Enjoy A Scenic Drive Along Nevada’s Four Most Beautiful Backroads
Nevada offers some of the most stunning natural backdrops not only in the country but in the world! To better explore the tranquility and scenic Nevada landscape, consider traveling to four fantastic backcountry roads. Steer into remote and wild places as your vehicle transports you to other worlds.
1. Gold Butte Backcountry Byway
For some hardcore offroad exploring, head 90 miles northeast of Las Vegas to experience the "very first backcountry byway." From this remote path, take in incredible Nevada sights. The 62-mile Gold Butte Backcountry Byway will you take past a historic mining town (also named Gold Butte) that includes old building foundations and gravesites. Explore the dazzling sandstone formations of Whitney Pockets, ancient petroglyphs, and a 110-foot sinkhole known as The Devil’s Throat. Other sights include wonderous desert wildlife, mountains, views of Lake Mead, and much more! Travel smart – this backcountry byway allows vehicles on designated trails only and, as always, prepare for the outdoor elements.
2. Mount Wilson Backcountry Byway
Follow 81 miles of scenic backcountry loop road to truly appreciate Nevada’s mesmerizing landscape. Head towards U.S. Highway 93 and the town of Pioche, where the trail both begins and ends. Though a small portion is paved and contains the state highway, prepare yourself for mainly an off-road expedition with much of the way made accessible by gravel roads. Gear up your vehicle and get ready to traverse through the Wilson Creek Range and get stunning views of Lake Valley. All are in for a treat as the Byway cuts through Spring Valley State Park in Pioche. This is a very remote location, so please keep this in mind as you get ready to go on this adventure!
3. California Trail Backcountry Byway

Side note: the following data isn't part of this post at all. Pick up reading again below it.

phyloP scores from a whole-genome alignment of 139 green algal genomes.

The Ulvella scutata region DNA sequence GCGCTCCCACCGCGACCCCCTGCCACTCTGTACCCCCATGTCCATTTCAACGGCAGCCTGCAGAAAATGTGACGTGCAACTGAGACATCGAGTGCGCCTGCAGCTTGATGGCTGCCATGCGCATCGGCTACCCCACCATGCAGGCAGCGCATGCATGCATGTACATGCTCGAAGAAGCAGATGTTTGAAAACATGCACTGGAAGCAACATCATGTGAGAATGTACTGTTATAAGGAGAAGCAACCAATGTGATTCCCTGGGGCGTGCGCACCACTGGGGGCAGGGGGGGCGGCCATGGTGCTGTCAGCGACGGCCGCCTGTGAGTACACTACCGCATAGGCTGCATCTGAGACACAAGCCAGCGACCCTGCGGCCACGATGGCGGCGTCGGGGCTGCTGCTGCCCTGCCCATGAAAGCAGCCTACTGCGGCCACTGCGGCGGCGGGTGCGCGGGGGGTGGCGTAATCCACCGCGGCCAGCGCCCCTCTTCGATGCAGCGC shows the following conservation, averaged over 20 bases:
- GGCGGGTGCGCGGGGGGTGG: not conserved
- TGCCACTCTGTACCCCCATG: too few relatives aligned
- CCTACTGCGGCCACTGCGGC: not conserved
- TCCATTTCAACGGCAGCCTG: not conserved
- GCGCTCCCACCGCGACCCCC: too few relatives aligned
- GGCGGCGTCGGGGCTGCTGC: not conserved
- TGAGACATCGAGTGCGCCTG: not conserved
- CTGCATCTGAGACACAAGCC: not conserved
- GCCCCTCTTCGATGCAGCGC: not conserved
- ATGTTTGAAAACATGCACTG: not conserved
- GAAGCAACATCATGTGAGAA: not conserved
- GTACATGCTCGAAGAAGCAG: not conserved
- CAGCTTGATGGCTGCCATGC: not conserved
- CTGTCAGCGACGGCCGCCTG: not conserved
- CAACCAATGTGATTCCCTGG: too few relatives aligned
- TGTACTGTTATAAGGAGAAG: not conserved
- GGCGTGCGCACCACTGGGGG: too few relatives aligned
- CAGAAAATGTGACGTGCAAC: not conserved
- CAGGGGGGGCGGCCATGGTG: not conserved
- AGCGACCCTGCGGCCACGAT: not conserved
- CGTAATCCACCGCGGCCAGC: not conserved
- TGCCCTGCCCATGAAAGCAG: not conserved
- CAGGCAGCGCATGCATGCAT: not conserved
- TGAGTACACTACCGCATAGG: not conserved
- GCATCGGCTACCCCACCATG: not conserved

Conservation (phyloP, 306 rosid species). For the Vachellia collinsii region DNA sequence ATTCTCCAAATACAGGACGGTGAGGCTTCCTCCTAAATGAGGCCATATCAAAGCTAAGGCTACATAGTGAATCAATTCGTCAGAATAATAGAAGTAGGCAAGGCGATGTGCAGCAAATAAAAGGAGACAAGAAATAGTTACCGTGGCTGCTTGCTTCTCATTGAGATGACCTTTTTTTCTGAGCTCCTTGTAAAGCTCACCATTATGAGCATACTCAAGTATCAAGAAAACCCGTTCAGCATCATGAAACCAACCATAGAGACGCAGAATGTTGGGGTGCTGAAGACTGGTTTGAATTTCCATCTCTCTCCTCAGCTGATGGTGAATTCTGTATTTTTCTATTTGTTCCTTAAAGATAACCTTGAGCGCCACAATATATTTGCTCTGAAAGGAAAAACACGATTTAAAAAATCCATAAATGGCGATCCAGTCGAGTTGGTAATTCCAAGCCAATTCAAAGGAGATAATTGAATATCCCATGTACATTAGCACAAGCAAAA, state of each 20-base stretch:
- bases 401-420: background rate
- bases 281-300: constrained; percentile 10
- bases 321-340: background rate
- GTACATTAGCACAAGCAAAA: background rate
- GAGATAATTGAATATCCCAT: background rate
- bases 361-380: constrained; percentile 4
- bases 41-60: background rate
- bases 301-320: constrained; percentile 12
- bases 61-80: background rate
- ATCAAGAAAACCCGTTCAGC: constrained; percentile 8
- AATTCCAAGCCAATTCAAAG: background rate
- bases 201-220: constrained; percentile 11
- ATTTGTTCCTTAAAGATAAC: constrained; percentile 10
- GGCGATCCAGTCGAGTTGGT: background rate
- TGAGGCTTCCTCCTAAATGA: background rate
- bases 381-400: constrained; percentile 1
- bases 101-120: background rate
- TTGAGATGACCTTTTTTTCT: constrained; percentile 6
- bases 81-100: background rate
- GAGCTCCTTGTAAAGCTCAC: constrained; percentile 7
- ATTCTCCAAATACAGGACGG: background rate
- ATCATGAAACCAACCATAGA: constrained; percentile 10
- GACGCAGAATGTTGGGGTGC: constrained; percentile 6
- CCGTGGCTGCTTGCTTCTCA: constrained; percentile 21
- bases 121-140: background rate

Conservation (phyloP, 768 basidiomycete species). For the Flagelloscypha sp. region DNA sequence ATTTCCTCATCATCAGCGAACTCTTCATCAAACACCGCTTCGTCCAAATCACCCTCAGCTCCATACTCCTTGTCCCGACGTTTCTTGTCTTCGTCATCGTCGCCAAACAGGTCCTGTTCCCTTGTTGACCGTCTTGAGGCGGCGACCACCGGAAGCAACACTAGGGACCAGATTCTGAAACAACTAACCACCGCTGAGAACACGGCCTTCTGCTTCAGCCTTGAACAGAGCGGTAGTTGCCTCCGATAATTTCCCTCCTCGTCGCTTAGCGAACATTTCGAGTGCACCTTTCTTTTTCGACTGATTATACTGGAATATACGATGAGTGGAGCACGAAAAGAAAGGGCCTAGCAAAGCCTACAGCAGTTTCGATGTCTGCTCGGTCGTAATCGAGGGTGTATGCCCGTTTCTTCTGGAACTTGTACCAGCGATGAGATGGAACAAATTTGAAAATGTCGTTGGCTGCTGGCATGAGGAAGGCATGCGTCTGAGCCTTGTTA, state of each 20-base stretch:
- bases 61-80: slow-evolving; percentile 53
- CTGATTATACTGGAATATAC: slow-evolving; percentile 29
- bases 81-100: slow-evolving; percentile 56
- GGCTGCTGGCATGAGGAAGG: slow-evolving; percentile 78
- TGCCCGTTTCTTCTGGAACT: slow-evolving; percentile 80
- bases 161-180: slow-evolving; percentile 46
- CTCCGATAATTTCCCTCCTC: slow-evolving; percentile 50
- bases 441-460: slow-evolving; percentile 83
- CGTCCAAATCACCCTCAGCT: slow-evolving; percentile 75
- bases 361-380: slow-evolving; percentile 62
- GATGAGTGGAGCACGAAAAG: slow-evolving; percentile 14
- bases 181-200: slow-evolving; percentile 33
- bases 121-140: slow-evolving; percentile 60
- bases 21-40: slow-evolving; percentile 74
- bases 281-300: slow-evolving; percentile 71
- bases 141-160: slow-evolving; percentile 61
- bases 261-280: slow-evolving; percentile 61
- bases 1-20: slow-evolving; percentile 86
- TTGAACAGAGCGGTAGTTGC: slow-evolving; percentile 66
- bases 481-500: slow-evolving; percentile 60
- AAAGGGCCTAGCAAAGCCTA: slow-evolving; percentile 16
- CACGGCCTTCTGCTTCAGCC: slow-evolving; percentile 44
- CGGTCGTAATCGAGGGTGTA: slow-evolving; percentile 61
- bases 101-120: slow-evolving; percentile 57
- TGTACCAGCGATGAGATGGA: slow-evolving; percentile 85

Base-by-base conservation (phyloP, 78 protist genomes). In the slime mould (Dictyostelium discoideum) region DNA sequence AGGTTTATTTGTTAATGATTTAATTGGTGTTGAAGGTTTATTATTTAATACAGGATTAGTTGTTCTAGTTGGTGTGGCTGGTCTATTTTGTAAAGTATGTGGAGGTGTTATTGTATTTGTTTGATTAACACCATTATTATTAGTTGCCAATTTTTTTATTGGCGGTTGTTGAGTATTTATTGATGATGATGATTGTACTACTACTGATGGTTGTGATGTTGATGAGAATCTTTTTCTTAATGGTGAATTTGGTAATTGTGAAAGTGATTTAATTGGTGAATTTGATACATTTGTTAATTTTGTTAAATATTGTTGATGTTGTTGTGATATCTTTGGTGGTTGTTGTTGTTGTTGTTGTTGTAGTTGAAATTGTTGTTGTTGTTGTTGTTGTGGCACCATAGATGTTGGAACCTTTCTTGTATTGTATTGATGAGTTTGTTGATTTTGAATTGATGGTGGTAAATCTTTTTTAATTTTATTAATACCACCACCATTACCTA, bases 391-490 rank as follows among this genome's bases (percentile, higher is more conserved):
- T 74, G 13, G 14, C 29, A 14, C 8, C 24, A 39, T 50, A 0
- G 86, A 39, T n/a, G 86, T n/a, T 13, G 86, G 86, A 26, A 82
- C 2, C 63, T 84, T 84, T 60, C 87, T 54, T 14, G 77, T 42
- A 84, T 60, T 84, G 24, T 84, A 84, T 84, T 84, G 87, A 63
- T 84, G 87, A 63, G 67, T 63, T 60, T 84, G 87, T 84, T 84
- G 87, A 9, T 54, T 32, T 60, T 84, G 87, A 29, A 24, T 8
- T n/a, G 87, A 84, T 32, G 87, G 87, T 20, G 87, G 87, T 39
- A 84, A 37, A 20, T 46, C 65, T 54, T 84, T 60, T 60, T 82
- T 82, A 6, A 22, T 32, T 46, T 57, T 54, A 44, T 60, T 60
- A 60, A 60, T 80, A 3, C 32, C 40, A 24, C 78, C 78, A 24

Tucked away in Elko County, Nevada, is the California-Trail Interpretive Center, a cultural and educational site opened in 2012 aimed at providing Nevadans and visitors with information about the area. It’s a great place to start your trip along this gorgeous backcountry byway. Once you’ve gotten your bearings, head out to Highway 93 to find gravel roads generally open May through October. The California Trail Backcountry Byway runs parallel to the historic California National Historic Trail that nearly 250,000 emigrants used to travel to California. Today, lucky visitors can still see the wagon wheel ruts made along the way so long ago!
4. Red Rock Canyon Backcountry Byway
The shortest byway of the group, the Red Rock Canyon Backcountry Byway is a 13-mile loop and perfect for an hour-long sightseeing trip. The paved byway runs off of State Highway 159 and features many pullout areas to stop and relax in the majesty of Red Rock Canyon. There’s a visitor’s center and plenty to do if you choose to stop for a bit, including a picnic area, hiking trails, wildlife spotting, and of course, amazing views of fiery red rock formations. This is one of the more popular scenic byways with good reason. This road may require an entrance fee and has limited viewing hours. Please see their website for more information.
It’s amazing what you can find when you know where to look! All you have to do sometimes is take the roads less traveled. Due to the remote nature of some of these locations, please be prepared for Nevada’s climate and desert landscape. Many of these byways have little to no service, so maps are recommended.
There’s plenty more to see in Nevada!
Don’t miss out on The Ultimate Nevada Natural Wonders Road Trip!
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Valley of Fire Highway, Valley of Fire Hwy, Nevada, USA
1 Interpretive Center Way, Elko, NV 89801, USA
1000 Scenic Loop Dr, Las Vegas, NV 89161, USA